Elite was amazing back in the day. I mean the original wireframe one. The one out now is pretty good, too, I guess. But it hasn’t been back in the day for, oh, I don’t know, at least ten years? Maybe twenty? Vast, open, and mostly empty universes aren’t so amazing anymore. Open universes need stuff in them. They need content. They need gameplay. They need interlocking gameplay systems. They probably need to compress time and distance with some hoo-ha about hyperlight warp subspace drives. They also probably need trading, combat, faction rep, upgrades, and a story. And, these days, a game can’t very well be a game without crafting.
After the jump, hey, it’s No Man’s Sky!
I intentionally didn’t pay attention to Sony’s year of No Man’s Sky hype, so I can’t be disappointed by things like the lack of multiplayer, graphics uglier than the ones in the trailer, or falling short of Stephen Colbert’s fawning praise. Instead, I have to be disappointed by No Man’s Sky on its own terms. It wastes no time getting me there.
The first three planets are interesting. Weird plants. Weird animals. A weird color palette. Weird resources. The next three are, uh, less interesting. The newer weird things are functionally and even aesthetically identical to the other weird things. The universe seems to have an art style and it’s more entropy than intelligent design. A collage of mismatched colors implies alien worlds. Pink vomited into purple. Blue washed up here. Brown stains over there. Leaning red elsewhere. The same caves and crystals and a pine tree on this planet, a cactus on that. If a No Man’s Sky planet got dressed in the morning, I’d ask, “You’re wearing that?” It has a plaid sports coat over a striped dress shirt. For some reason it put on an ascot. Its belt doesn’t match its shoes. The shoes aren’t even a pair. It’s wearing a sombrero. It grins foolishly, pleased at its choices. “Duparhampiaca,” it announces by way of introduction.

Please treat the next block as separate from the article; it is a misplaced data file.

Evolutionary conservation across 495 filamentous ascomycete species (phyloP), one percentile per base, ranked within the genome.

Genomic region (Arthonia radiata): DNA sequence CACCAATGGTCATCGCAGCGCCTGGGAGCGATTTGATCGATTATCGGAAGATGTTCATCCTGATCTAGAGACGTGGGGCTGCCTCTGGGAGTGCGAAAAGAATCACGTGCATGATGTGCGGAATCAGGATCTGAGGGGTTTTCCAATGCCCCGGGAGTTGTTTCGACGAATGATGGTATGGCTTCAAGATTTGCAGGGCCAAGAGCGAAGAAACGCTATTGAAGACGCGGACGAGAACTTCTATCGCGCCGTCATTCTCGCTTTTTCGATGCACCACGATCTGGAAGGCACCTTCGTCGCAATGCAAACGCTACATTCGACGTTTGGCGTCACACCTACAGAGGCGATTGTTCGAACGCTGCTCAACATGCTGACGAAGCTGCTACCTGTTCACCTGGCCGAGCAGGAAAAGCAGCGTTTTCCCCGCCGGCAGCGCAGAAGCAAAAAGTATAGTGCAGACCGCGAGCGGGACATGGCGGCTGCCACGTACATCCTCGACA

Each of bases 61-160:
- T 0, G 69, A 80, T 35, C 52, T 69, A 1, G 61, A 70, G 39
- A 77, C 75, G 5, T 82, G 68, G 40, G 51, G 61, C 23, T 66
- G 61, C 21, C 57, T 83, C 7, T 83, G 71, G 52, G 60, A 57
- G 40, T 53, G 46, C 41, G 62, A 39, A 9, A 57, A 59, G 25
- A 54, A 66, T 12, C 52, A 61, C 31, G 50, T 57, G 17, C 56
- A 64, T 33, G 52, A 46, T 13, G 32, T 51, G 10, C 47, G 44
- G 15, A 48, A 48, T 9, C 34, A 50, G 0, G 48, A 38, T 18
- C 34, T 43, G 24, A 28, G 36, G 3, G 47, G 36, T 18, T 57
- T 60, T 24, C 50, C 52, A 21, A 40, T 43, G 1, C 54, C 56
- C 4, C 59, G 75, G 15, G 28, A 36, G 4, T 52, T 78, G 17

Everything is named some nonsense assemblage of letters, as if someone was transcribing Jabberwocky without having his fingers lined up on the home row keys. Best case scenario, you’ll find something that accidentally sounds like the name of Swedish furniture, but with a typo.
Planets seven through nine are heartbreaking. Within ten planets, you’ll realize you’ve seen all you’re going to see. You aren’t going to find any gas giants, high-G worlds, cities, clusters of population larger than three, ecologies, deserts, ocean planets, rivers, volcanoes, or mountain ranges. You’ll quickly realize an overwhelming and safe sameness to this universe, where everything is mild and accessible and snugly nestled into a goldilocks zone of elevations dicated by the reach of your jump jets. No Man’s Sky wouldn’t want you to fall into a hole that you can’t get out of.
And not just physical holes. Every planet has every resource you need, just to make sure there’s no obstacle in your way beyond the time it takes to shoot the necessary rocks. There’s no sense of looking for a red star because metal will be more plentiful in that system. There’s no sense of caring about one planet over another. There’s no sense of environmental hazards mattering. Some planets are hot, some are cold, none require anything beyond a little busywork to charge your cooler or heater. The only thing that matters is how much inventory space you have for when you shoot rocks and they fly into your backpack.